Noni Purnomo
Noni Purnomo, president director of Indonesian taxi company Blue Bird Group © Afriandi Syahfril

Noni Purnomo is president director of Blue Bird Group, a taxi company started in the garage of her family’s home in Jl Cokroaminoto, in central Jakarta, when she was a little girl.

She is also the president of Blue Bird Peduli, the company’s charitable division, which recently launched the Women Empowerment Project that aims to empower the wives of the 30,000 male Blue Bird Group drivers and employees. She completed an engineering degree at Australia’s University of Newcastle followed by an MBA (Finance and Marketing) from University of San Francisco (USF) in 1997.

1. Who are your business influences?

Our customers, our employees and drivers, our management team and shareholders are all stakeholders of our business. However, I pay specific attention to our drivers. They taught me the value of hard work and I continue to learn from them every day. I saw this as as a privilege. That respect for our employees is at the heart of the strategy that I am leading today.

2. What has been your best business decision, and your worst?

My best business decision has been to concentrate on continuously improving our processes and not wait for them to be obsolete. Our industry is going through rapid changes and we need to be constantly prepared. The worst decision is not to make any decision and become complacent because of the leadership position we currently have in the market.

3. Why did you choose to study at USF?

I was drawn by the city. USF also attracted me because it is a smaller size university that offers warmth and closeness among the students.

My decision to study for an MBA in finance and marketing was mainly led by the family business needs. As with many family companies, the particular challenge faced at the time was how to separate family and business finance. I combined financing with marketing because I think it is very important for a leader to understand both sides of driving growth, the gas and the break.

4. What is your favourite memory of business school?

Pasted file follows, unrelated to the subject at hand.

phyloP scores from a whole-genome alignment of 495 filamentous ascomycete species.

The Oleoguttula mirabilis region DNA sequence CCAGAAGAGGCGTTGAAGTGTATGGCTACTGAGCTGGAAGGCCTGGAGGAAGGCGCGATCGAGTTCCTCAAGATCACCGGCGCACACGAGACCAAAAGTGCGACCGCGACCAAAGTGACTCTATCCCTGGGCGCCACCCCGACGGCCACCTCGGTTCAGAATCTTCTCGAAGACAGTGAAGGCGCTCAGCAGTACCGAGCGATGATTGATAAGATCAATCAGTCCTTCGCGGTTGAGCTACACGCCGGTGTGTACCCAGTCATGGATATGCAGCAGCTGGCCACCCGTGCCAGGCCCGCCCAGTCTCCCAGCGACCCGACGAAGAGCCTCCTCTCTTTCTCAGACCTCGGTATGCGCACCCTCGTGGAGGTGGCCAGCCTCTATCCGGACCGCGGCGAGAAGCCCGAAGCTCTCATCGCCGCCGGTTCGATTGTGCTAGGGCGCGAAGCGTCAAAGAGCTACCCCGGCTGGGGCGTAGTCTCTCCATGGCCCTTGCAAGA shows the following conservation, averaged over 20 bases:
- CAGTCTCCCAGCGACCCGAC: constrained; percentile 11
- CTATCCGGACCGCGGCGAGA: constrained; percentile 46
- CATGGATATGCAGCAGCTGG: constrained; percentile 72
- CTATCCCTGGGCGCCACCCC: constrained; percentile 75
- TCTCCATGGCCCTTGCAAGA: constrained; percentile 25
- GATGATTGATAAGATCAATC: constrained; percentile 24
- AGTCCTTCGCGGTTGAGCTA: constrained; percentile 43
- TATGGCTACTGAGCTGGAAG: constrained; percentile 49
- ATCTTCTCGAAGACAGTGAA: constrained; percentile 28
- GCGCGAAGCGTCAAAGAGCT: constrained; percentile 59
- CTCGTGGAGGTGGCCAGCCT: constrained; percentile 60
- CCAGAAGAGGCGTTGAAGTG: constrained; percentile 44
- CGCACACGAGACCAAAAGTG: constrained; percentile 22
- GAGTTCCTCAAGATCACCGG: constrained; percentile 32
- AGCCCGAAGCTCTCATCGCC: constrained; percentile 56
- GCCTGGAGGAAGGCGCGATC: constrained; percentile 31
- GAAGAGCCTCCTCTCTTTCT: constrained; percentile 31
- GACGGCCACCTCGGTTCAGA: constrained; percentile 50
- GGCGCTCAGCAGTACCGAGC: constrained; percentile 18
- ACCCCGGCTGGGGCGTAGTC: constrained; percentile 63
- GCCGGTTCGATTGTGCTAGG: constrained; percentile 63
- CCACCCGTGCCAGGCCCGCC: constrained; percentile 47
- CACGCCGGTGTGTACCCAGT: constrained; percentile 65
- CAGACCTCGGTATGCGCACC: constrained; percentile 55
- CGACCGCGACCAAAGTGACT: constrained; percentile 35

My favourite memories are the team work and student associations. I was very active in leading student groups. I enjoy people, working in teams and engaging with others towards reaching a goal. I believe corporate culture is one of the important success factors of Blue Bird Group.

5. What were the gender dynamics like growing up?

I am blessed to have been raised in a family where gender is not an issue and my brothers and I were treated as equals. Although at university, there were only four females out of 118 in my year, I always believed that I had a voice on the table and that I was contributing to the diversity not only of gender but of thought and ideas.

6. What has been your most valuable lesson from life to date?

You cannot control rain and thunder. Just as with the weather, in business it is not always sunny. Accept reality and embrace the good and bad times in life, making the best out of both.

Another simple but powerful lesson I learnt in school and continue to follow is never postpone work that is due today.

7. What would you do if you were dean of a business school for a day?

If I were dean of a business school for the day, I would encourage students to discover what they like and focus on it so they can strengthen their skills in what they are passionate about.

8. What advice would you give to women about to graduate from business school?

Don’t limit yourself to what is expected of you and be open to new possibilities. Pursue a job that fits your vision and passion.

9. How do you deal with male-dominated work environments?

I actually embrace these environments as they provide opportunities to break stereotypes. I find it more beneficial being a minority. Marketing 101 [is about] product differentiation - use it.

10. If you could have your time in business again, what would you do differently?

I don’t think I would do things differently, as each decision made was the best decision I could have made at that particular time. The outcome may have turned out different to what I expected, but at the time I could not have known. There is no guarantee of a positive outcome if I had made a different decision, so I don’t believe I could have done it differently.

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